It's a man-sized, bulky pile of time that Brendon Massel has spent driving around this country. He's spent solitary time processing all of the many things that pass through and beyond a head and he's got ways to make them work for him, to make them swirl and ooze and light out with a new upholstering when he's used them up like batteries. He's taken time to cut out for a foreign country, to live and write while living with barely known Scottish half-strangers.
The details of his stay there are hazy now to your narrator, but if hazy memory serves, there were incredibly delightful stories of homemade soups and other kitchen adventures - breads rising, recipes being tried for the first time - and isolation from worries, responsibilities and constructs. If that's not how it went down, it does sound like an appealing way to do it the next time around in another life or just next year or something. Massel's been prolifically keeping track of all his daydreamings, rooting problems and folkloric brambles as Viking Moses for a good many years now and his recording output doesn't even match all that's been flowing during those agonizingly demanding hauls between shows for what could be anywhere between a few and dozens of people. He finds himself thinking about clowns and thinking about old girlfriends and old places that are now behind him, a direction that provides a ridiculous amount of inspiration, for everyone, including him. It's there when all of the details can be read as evidence, can be entertained as the pleats of an extravagant fabric that's more like the continuous scroll that Jack pecked out his road-raging masterpiece while blitzed out on cocktails and hallucinogens.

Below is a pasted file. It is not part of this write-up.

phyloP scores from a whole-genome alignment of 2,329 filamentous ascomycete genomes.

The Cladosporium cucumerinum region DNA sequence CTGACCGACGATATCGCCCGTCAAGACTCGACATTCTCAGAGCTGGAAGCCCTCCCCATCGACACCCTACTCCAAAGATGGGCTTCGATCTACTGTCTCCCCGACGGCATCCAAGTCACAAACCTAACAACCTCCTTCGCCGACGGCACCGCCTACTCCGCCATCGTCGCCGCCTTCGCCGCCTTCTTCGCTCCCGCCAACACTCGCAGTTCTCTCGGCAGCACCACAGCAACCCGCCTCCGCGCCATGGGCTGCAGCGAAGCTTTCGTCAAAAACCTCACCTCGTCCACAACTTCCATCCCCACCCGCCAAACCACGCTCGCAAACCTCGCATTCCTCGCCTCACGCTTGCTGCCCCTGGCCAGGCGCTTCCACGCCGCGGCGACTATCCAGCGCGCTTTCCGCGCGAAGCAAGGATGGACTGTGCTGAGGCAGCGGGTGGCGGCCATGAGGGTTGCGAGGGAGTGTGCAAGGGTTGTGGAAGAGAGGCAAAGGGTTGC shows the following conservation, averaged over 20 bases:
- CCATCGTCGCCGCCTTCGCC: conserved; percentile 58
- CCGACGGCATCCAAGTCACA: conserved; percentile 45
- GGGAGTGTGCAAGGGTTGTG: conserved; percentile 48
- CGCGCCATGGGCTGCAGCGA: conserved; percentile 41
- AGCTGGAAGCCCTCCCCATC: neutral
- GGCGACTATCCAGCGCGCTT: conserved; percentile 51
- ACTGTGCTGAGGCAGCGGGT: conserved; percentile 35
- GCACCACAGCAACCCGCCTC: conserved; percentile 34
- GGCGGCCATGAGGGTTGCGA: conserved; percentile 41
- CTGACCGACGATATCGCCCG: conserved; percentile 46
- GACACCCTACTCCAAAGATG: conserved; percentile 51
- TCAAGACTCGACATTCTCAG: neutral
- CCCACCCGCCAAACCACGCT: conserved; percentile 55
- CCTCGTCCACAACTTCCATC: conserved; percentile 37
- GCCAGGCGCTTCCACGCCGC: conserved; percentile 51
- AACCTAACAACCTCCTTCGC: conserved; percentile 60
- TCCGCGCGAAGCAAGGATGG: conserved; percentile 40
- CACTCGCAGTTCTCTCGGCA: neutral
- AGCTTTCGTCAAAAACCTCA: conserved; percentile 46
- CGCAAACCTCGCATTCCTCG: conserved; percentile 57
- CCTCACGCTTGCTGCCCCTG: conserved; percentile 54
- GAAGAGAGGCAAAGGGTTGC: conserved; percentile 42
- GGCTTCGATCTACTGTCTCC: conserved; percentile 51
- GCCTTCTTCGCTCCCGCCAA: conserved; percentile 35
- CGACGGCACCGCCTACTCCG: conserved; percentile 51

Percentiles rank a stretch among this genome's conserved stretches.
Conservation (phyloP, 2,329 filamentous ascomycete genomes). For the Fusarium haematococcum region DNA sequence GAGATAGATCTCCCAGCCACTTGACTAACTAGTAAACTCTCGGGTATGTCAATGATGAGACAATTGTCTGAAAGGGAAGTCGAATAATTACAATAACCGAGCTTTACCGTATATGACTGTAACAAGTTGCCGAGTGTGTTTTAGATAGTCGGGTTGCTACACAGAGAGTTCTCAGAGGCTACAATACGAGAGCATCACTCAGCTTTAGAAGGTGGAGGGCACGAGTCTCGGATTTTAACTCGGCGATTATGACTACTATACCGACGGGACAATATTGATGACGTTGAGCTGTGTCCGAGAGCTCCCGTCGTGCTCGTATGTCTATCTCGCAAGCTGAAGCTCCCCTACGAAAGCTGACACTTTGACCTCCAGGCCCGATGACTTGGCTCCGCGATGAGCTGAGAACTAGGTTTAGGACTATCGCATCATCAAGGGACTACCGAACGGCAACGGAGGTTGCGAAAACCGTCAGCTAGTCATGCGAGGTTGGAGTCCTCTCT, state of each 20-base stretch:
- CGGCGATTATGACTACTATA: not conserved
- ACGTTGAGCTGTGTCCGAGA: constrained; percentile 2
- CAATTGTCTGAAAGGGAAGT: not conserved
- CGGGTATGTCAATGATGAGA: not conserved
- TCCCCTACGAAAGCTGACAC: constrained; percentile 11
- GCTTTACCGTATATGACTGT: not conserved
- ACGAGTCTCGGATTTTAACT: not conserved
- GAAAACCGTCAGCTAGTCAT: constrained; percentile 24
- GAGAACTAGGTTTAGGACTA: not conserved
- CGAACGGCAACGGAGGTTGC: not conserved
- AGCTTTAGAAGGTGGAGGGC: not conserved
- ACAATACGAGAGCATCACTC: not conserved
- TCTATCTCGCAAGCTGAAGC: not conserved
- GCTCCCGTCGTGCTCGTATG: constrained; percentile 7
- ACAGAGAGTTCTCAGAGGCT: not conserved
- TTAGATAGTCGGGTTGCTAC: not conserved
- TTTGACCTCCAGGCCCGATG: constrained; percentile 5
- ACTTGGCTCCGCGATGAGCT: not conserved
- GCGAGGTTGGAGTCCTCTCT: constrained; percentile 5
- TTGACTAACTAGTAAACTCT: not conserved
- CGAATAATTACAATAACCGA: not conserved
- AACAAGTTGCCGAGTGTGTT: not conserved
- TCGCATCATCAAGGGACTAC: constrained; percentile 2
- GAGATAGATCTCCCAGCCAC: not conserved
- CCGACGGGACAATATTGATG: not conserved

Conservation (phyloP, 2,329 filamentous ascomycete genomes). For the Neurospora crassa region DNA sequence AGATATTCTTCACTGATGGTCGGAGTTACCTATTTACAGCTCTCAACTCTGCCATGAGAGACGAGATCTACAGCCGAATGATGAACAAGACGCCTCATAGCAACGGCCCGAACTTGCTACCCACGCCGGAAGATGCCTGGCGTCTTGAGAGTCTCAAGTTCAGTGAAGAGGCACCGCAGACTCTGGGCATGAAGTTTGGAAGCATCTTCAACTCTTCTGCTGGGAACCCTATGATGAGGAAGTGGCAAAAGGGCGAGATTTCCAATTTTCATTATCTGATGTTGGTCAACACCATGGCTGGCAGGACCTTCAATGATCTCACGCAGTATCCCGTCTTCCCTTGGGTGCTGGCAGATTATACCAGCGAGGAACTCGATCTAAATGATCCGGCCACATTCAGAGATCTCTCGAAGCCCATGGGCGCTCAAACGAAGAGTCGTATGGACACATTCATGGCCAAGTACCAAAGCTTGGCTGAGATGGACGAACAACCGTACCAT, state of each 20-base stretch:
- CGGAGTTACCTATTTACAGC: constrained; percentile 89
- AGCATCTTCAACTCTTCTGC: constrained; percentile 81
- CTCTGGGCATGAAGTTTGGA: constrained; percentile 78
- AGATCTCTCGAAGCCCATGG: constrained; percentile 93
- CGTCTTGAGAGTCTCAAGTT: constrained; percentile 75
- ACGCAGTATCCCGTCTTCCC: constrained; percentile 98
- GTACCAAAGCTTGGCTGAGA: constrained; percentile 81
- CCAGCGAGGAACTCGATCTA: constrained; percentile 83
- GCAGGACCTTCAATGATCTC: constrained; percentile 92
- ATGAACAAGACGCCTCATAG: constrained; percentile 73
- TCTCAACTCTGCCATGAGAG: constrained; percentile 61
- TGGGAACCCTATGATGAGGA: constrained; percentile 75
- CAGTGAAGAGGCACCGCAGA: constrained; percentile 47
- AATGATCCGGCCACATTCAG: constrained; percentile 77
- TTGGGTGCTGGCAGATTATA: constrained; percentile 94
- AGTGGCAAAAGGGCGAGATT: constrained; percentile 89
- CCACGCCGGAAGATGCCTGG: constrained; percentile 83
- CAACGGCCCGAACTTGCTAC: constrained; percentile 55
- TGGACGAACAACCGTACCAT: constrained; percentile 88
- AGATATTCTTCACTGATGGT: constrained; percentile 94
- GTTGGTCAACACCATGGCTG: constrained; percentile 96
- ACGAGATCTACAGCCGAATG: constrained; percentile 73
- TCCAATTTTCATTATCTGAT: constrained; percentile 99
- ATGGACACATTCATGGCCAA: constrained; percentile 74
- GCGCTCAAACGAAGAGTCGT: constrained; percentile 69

He sings of a land covered in snow in "Passed Through The Bones," a song with a temperament of brittle sticks holding up a story of something so brazen as a burglarizing of strength, taking the piss and marrow out of the bones of another person, replacing what they were made of with a vaporous soul just looking to eavesdrop a little and move on to regular living, already in progress. Massel's voice, or the Viking Moses voice always reaches me like a soft pillow, with that deep crater in the middle of it where a sleeping head had recently been bowling. It's almost a familiar drop in, an unconscious wave from one person to the next, a peripheral glance that's wry and full of different meanings. There must always be wheels and gears finding the matching and turning teeth on the other side, locking in with them and then grinding together to make whatever kind of determination is going to be made. Massel must count on those gears knowing what they're doing, leaving the luck in the hands of those mysterious miserly mechanisms, looking for the wretched and therefore the most fascinating of concerns. It comes out in an almost loss of concern in his presentation, as if by the time he sings his words, they've been bailed out. They're now just stories and they're bendable and free, they're like bumper cars and the silence that rings through the air and turf just after the recoiling impacts.
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